His gauntlets provide additional attack for clearing smaller foes, clearing the stunned condition without wasting a big attack or combining together to attack the boss. Meanwhile the arc reactor allows him to ready while in hero form once per round. Finally the helmet clears a single threat per round, however if you have the aerial trait you can clear a threat from each scheme in play which can be super useful against villains like the Green Goblin or The Wrecking Crew.
Iron Man’s events focus primarily on dealing damage, with Repulsor Blast doing 1 damage, then discarding the top 5 cards of your deck doing 2 damage for each energy resource discarded this way. This makes for a rather swingy card, it costs 1 and does between 1 and 13 damage, always worth a gamble though in my opinion. The second one, Supersonic Punch does 4 damage but it’s doubled if you have the aerial trait, not bad for 2 resources.
Finally we have his support cards. Pepper, while costly, becomes a free resource every turn, copying the resource icon on the top card of your discard pile, great for generating that mental resource needed to get you airborne. Stark Tower can be exhausted while in Alter Ego form to pull a tech upgrade back from your discard pile, which could then be played or used for resources. Finally Warmachine enters the game as an ally, providing solid attack and health stats with the kicker of being able to do direct damage to every enemy in play, neatly avoiding retaliation or guard keyword effects.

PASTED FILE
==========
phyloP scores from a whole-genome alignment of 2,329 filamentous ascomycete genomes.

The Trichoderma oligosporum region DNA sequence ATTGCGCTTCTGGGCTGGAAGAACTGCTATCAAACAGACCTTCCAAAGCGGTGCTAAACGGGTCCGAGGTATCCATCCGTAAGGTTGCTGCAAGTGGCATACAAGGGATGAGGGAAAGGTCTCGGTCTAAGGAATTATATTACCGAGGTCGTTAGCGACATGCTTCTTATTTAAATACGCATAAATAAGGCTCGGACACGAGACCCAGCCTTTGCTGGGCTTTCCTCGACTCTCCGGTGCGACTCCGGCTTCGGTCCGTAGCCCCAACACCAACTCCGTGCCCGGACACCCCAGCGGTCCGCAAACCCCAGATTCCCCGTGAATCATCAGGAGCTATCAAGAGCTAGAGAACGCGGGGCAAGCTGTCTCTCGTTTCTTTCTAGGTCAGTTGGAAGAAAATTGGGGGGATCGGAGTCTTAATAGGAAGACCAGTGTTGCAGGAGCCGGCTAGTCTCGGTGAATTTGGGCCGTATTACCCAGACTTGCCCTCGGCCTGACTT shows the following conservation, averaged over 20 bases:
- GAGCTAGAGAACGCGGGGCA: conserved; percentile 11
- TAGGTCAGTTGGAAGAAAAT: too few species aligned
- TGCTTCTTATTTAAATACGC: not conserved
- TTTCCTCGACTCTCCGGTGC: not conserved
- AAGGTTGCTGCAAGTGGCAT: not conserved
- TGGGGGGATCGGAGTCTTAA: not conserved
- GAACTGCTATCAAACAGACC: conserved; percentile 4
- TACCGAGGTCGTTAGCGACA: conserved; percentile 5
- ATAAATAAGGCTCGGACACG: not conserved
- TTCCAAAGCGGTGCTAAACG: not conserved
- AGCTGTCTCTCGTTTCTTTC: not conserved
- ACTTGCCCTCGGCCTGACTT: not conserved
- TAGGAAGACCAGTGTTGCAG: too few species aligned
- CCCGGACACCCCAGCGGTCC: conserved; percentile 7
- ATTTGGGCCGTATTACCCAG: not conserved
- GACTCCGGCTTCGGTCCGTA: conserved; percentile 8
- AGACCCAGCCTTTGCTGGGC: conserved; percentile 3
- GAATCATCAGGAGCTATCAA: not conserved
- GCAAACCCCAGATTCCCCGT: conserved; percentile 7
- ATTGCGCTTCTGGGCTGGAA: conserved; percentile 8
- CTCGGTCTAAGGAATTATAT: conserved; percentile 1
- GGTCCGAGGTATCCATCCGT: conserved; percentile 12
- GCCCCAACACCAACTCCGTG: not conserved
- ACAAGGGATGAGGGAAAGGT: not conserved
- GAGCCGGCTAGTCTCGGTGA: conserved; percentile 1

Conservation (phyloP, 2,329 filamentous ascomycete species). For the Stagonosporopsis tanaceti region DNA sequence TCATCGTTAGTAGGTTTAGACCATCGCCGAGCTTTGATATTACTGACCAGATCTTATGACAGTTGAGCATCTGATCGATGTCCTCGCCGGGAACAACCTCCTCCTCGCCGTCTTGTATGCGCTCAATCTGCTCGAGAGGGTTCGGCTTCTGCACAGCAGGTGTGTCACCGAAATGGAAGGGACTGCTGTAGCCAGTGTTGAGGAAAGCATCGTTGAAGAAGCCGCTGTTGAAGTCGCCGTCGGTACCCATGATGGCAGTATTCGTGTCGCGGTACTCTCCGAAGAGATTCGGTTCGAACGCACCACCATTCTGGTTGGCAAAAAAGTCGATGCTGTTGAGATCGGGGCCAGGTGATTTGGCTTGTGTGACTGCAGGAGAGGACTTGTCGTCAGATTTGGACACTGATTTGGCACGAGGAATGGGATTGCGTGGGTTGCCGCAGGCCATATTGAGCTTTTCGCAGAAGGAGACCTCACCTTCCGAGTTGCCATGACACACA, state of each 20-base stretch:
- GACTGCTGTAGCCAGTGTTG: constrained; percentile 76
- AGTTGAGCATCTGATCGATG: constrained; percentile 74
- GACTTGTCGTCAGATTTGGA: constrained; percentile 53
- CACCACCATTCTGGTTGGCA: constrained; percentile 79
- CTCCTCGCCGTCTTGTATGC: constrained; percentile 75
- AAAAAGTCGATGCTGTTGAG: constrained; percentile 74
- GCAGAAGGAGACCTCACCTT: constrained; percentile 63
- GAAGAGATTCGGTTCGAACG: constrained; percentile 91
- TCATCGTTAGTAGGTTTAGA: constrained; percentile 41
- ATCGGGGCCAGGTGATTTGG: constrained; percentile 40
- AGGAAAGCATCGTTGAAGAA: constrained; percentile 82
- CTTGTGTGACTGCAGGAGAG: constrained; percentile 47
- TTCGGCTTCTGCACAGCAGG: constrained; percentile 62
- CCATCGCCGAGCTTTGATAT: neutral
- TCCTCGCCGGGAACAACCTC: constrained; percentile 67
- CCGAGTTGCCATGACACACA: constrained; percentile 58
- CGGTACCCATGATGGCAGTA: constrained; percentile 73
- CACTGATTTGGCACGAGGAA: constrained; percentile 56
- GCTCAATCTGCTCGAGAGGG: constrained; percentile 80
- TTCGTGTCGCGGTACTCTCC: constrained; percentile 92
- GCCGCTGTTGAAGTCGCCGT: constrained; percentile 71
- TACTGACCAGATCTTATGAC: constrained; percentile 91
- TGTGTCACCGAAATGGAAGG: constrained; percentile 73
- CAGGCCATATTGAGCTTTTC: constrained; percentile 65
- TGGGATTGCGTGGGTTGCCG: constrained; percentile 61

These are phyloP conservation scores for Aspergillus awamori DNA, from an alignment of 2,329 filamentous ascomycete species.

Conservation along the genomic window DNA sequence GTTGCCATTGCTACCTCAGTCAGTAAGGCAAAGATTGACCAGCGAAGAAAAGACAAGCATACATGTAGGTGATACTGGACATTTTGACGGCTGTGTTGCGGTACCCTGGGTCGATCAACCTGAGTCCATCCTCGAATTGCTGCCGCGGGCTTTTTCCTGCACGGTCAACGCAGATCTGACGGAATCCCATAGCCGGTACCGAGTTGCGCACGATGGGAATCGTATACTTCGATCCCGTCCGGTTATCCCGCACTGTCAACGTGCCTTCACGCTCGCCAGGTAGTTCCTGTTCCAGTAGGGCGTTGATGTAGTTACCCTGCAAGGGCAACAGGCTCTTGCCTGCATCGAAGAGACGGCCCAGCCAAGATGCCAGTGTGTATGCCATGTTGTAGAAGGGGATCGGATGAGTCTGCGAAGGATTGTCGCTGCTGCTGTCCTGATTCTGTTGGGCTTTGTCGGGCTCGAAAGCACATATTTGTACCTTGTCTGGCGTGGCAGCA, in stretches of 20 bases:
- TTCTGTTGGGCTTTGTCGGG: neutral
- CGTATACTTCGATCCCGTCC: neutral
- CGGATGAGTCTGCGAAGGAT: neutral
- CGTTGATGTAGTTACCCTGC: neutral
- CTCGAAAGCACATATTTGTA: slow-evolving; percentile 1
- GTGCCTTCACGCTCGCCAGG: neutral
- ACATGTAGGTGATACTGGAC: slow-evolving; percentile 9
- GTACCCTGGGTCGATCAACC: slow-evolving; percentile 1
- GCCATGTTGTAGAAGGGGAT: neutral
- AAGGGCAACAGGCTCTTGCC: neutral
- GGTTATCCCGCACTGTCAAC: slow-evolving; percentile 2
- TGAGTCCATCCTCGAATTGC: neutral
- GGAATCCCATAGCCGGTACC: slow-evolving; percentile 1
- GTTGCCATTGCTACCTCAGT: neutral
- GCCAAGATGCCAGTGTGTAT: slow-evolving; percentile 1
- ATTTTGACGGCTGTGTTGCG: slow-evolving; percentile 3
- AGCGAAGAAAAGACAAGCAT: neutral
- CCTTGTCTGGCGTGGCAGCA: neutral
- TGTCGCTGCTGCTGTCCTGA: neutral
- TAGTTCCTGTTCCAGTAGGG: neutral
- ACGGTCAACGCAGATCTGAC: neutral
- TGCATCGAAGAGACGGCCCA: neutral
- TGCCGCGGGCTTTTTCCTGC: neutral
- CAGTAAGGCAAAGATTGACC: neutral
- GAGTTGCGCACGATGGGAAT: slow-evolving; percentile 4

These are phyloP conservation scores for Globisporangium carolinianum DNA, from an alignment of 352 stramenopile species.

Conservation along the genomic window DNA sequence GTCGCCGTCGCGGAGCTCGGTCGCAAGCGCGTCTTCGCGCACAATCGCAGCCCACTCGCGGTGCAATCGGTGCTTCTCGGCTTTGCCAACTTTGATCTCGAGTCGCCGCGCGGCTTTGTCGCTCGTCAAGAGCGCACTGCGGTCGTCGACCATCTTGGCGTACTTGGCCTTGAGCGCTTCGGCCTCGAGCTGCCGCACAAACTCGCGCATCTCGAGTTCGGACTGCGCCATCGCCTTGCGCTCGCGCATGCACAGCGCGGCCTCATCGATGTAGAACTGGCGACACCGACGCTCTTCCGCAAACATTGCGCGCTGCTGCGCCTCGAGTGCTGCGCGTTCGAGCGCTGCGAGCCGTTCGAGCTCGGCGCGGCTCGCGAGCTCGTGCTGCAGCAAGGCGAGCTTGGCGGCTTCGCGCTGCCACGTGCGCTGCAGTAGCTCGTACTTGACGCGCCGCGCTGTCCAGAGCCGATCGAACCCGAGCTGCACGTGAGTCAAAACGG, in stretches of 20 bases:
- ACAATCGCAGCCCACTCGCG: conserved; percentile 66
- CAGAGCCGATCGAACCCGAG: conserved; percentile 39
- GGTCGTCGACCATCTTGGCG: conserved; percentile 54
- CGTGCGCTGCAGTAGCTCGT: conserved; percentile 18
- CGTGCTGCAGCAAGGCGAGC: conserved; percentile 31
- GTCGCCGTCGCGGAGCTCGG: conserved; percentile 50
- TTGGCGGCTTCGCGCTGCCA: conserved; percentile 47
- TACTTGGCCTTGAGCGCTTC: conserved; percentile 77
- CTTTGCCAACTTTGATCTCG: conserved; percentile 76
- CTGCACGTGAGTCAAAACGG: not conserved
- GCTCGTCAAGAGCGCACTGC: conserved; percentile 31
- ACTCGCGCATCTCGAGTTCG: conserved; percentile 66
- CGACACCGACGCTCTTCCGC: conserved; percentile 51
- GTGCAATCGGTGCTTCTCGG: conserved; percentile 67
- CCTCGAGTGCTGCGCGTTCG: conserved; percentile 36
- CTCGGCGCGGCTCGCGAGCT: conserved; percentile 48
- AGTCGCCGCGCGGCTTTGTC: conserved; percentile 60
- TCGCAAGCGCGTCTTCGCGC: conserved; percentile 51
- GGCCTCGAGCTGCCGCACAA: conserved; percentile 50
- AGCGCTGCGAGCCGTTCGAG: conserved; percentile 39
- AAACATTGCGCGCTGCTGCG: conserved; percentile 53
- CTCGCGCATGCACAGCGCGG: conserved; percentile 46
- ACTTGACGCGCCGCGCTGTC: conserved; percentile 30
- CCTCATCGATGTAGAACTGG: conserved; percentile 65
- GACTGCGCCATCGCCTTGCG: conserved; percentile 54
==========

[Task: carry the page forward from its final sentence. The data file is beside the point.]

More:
Tony’s deck is largely about dealing damage and specifically about taking down minions. Tigra and Hulk are both solid allies. Hulk is incredibly cheap, at just 2, but each time he attacks you discard a card from your deck and do a random effect based on the discarded card. However, when I get him in hand I will always play him. Tigra is great for picking off minions as she heals whenever she defeats one, meaning she can stick around longer than almost any other ally in the game so far.